Einstein as Fantasy Fan



At FantasyCon, I heard a quote from Einstein that every fantasy author should know:

“When I examine myself and my methods of thought, I come to the conclusion that the gift of fantasy has meant more to me than any talent for abstract, positive thinking.”

He also famously said: 

“Imagination is more important than knowledge.  For knowledge is limited to all we now know and understand, while imagination embraces the entire world, and all there ever will be to know and understand.”

Part of me wonders whether or not I share the same paradigm of fantasy and imagination as he did.  Was he thinking H.P. Lovecraft, J.R.R. Tolkien, Edgar Allen Poe? or was he thinking Lewis Carol and the Brothers Grimm?  Or, when thinking of fantasy, was he thinking about creativity, Mickey Mouse, and bedtime stories?

Either way, as a sci-fi fantasy author, I have to agree.  I suppose it is easy to agree with such good company – so easy in fact that perhaps I should blush for having said it at all!  However, I think the implications of what he was saying expands beyond these genres of literature.  I think what he was really getting at is the ability to use our brains for something other than analytical cognition.  En masse, many of today’s schools pump out a zombie mentality of memorize and regurgitate but fail to really help our children learn how to think critically.  Michio Kaku, a theoretical physicist has noted that this has caused a dilemma of epic proportions – our “best and brightest” PhD candidates are mostly foreign born and they mostly go back home after finishing their degrees.  This is an alarming fact to anyone concerned about our nation’s future.  Anyone can memorize and regurgitate but there is a certain level of discovery that can only come from learning to think in creative ways.  Indeed, Einstein once quipped that he wasn’t any smarter than several of his colleagues – he had just learned to distaste authority figures so much that he couldn’t accept what other people asserted as truth unless it could be empirically proven.  That led him to wonder what might truly be the truth (what he heard or something else) and that led him to discoveries that other people were unable to even imagine before he taught them.  In short, he cherished his imagination and he cultivated that tool.

I recently took a course on creativity and was reminded in an astonishing way about how important this skill really is in every field of life.  As a sci-fi author, everyone would expect that I have to keep my creative juices flowing – or suffer from the infamous “writer’s block.”  However, keeping the creative juices flowing in business is the lifeblood of innovation in every field.  People like Steve Jobs have demonstrated this in high tech gadgetry but many lesser known – albeit gargantuan – discoveries have all come from thinking outside the box.  Did you know that scientists were recently able to implant a memory into a creature and prove that it worked?  Did you know that a successful brain transplant in a monkey worked (it survived for a week after the transplant)?  Did you know chips in the brain allow quadriplegics to “type” without using their hands?  Did you know that one scientist was able to control another scientist’s body by connecting their brains through computers?  Did you know that computer software designed to train virtual creatures has led to unexpected artificial intelligence?  Did you know that robots have been designed to “learn” how to walk without being programmed to walk and that these tests have been successful?  The latter programming was done based upon replicating nervous systems rather than focussing on artificial intelligence.  On and on the list goes of interesting new ideas championed by creative scientists of our time – and yet this crucial skill is often lost in our kids … unless we let them read sci-fi/fantasy – go buy a book!  Moon 514 is still on sale at Amazon.com.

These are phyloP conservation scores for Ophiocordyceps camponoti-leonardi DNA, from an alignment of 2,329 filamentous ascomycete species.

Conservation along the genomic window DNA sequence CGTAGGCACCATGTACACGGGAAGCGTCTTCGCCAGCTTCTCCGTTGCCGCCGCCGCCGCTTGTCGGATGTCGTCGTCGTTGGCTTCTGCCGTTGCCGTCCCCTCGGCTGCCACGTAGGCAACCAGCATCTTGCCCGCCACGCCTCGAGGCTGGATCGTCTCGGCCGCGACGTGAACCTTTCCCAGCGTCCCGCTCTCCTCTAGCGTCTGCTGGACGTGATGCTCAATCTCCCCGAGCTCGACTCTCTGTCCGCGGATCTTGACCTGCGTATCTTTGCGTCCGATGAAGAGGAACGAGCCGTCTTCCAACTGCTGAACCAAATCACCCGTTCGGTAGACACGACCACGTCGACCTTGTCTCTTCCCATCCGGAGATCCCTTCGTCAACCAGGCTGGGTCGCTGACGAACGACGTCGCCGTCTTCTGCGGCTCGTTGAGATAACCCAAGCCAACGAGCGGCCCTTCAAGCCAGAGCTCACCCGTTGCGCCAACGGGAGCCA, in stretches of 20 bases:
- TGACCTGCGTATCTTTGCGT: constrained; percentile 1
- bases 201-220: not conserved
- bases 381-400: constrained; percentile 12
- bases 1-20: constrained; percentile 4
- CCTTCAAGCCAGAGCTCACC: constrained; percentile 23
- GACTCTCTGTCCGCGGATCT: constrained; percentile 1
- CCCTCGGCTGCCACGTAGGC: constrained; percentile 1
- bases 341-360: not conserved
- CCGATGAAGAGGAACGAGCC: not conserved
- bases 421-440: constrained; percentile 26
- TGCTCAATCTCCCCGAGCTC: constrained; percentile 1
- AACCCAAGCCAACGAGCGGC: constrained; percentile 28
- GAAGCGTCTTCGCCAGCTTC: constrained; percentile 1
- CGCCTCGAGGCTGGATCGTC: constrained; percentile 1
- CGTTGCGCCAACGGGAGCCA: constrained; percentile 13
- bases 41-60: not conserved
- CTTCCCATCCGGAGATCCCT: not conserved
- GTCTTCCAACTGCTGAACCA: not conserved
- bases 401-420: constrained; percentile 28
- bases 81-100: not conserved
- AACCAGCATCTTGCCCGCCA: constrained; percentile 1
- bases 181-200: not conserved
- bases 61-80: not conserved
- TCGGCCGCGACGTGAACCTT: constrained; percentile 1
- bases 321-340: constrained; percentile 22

Click on the image above to check out Cliff Roth’s awesome caricatures on Google+.

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